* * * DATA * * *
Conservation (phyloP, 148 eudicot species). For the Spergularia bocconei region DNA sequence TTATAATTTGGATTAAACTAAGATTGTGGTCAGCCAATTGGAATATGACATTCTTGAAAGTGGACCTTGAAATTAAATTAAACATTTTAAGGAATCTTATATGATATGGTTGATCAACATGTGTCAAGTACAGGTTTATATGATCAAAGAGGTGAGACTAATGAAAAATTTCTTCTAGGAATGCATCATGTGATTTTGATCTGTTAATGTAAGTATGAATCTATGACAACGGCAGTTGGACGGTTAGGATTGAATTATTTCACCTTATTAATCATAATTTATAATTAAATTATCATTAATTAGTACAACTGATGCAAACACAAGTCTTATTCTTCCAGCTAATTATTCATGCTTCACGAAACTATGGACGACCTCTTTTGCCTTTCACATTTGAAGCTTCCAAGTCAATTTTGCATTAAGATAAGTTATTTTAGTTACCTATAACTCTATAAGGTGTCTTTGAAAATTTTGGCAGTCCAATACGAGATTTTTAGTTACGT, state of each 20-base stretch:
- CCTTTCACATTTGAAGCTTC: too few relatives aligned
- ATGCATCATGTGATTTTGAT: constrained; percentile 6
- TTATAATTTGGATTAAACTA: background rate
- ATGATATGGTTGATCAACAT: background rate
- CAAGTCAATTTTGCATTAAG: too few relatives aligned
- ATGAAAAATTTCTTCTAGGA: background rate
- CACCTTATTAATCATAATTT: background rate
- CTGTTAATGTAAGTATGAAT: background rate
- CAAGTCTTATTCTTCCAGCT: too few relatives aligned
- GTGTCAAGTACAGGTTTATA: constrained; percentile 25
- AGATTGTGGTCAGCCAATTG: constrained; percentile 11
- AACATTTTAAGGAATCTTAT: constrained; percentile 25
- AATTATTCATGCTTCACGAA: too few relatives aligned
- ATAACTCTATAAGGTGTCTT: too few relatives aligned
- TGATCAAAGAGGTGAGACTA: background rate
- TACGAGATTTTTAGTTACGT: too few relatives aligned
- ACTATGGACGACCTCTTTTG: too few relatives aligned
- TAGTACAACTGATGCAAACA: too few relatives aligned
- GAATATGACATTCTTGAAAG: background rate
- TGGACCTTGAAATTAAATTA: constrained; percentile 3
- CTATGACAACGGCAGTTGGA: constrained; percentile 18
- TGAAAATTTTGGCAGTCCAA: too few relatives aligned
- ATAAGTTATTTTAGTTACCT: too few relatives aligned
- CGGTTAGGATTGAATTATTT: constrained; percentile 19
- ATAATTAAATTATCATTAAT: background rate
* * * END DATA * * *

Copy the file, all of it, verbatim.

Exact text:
Conservation (phyloP, 148 eudicot species). For the Spergularia bocconei region DNA sequence TTATAATTTGGATTAAACTAAGATTGTGGTCAGCCAATTGGAATATGACATTCTTGAAAGTGGACCTTGAAATTAAATTAAACATTTTAAGGAATCTTATATGATATGGTTGATCAACATGTGTCAAGTACAGGTTTATATGATCAAAGAGGTGAGACTAATGAAAAATTTCTTCTAGGAATGCATCATGTGATTTTGATCTGTTAATGTAAGTATGAATCTATGACAACGGCAGTTGGACGGTTAGGATTGAATTATTTCACCTTATTAATCATAATTTATAATTAAATTATCATTAATTAGTACAACTGATGCAAACACAAGTCTTATTCTTCCAGCTAATTATTCATGCTTCACGAAACTATGGACGACCTCTTTTGCCTTTCACATTTGAAGCTTCCAAGTCAATTTTGCATTAAGATAAGTTATTTTAGTTACCTATAACTCTATAAGGTGTCTTTGAAAATTTTGGCAGTCCAATACGAGATTTTTAGTTACGT, state of each 20-base stretch:
- CCTTTCACATTTGAAGCTTC: too few relatives aligned
- ATGCATCATGTGATTTTGAT: constrained; percentile 6
- TTATAATTTGGATTAAACTA: background rate
- ATGATATGGTTGATCAACAT: background rate
- CAAGTCAATTTTGCATTAAG: too few relatives aligned
- ATGAAAAATTTCTTCTAGGA: background rate
- CACCTTATTAATCATAATTT: background rate
- CTGTTAATGTAAGTATGAAT: background rate
- CAAGTCTTATTCTTCCAGCT: too few relatives aligned
- GTGTCAAGTACAGGTTTATA: constrained; percentile 25
- AGATTGTGGTCAGCCAATTG: constrained; percentile 11
- AACATTTTAAGGAATCTTAT: constrained; percentile 25
- AATTATTCATGCTTCACGAA: too few relatives aligned
- ATAACTCTATAAGGTGTCTT: too few relatives aligned
- TGATCAAAGAGGTGAGACTA: background rate
- TACGAGATTTTTAGTTACGT: too few relatives aligned
- ACTATGGACGACCTCTTTTG: too few relatives aligned
- TAGTACAACTGATGCAAACA: too few relatives aligned
- GAATATGACATTCTTGAAAG: background rate
- TGGACCTTGAAATTAAATTA: constrained; percentile 3
- CTATGACAACGGCAGTTGGA: constrained; percentile 18
- TGAAAATTTTGGCAGTCCAA: too few relatives aligned
- ATAAGTTATTTTAGTTACCT: too few relatives aligned
- CGGTTAGGATTGAATTATTT: constrained; percentile 19
- ATAATTAAATTATCATTAAT: background rate